After darting through this sun-drenched scenery, we get a surprise boost at Imbersago, crossing the River Adda on a water-powered wooden ferry inspired by Leonardo da Vinci, before diverting east to Bergamo.

On arriving in the city we ride along the city’s 16th century Venetian walls, which extend for 6km over arched gates and around a labyrinth of ancient streets. From up here we enjoy extraordinary views of the lower town - a sprawl of white buildings and terracotta roofs spreading out into the distance.

Bergamo is a city of baroque architecture, bustling bakeries and sunny piazzas - and the perfect stop for lunch. The region is famous for its hearty cuisine, including polenta served with game or stew, and casoncelli alla bergamasca – pasta stuffed with succulent meat and smothered in a sloppy butter and sage sauce.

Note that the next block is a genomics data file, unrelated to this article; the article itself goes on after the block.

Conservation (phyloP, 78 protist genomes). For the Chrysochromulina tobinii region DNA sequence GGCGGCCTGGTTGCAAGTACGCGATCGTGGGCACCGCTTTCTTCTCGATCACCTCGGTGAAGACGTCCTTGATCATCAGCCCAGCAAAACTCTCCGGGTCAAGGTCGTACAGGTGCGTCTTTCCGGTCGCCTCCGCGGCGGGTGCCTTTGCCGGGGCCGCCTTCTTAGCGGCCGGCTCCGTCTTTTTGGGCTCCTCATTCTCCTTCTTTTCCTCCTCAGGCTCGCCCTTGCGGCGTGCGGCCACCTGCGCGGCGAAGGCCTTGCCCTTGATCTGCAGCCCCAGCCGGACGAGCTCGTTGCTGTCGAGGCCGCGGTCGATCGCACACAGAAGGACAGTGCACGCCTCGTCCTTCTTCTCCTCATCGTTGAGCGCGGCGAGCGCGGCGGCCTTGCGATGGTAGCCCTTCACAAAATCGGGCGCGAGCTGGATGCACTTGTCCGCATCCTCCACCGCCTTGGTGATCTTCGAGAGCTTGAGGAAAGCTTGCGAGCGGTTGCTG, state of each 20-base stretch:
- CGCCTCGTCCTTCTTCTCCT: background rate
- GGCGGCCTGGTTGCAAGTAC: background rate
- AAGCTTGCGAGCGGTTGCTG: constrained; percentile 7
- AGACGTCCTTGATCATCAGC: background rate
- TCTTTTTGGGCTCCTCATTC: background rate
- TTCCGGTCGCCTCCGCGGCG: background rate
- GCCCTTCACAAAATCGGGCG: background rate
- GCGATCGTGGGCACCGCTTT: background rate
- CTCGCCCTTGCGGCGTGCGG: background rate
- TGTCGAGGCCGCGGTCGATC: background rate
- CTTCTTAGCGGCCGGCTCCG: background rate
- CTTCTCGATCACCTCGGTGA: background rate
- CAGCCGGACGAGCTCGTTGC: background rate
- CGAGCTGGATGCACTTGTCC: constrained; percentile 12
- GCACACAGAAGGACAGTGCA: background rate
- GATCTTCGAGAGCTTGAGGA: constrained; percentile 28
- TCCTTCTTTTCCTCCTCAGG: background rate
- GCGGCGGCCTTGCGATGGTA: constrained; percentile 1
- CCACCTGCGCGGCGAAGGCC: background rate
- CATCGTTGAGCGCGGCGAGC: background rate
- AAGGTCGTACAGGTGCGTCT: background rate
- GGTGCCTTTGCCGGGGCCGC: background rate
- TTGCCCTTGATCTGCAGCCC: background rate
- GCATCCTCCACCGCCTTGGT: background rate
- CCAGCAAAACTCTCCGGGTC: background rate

From Bergamo it is possible to continue along the bike path for a leisurely spin past villages, vineyards and olive groves to the town of Sarnico by Lake Iseo, where you can finish your 83km ride with a refreshing swim in the cool water.

But it is easy to adapt and upgrade your ride at any point, whether you want to add on a trip north to the thermal pools of Terme San Pellegrino (home of the famous Italian mineral water), or a diversion south to the Italian Renaissance castle of Malpaga, before rejoining the bike path.

We are keen to inject this ride with some altitude, so we sweep north to take on the climbs of Colle del Gallo and Colli San Fermo for a longer 108km journey.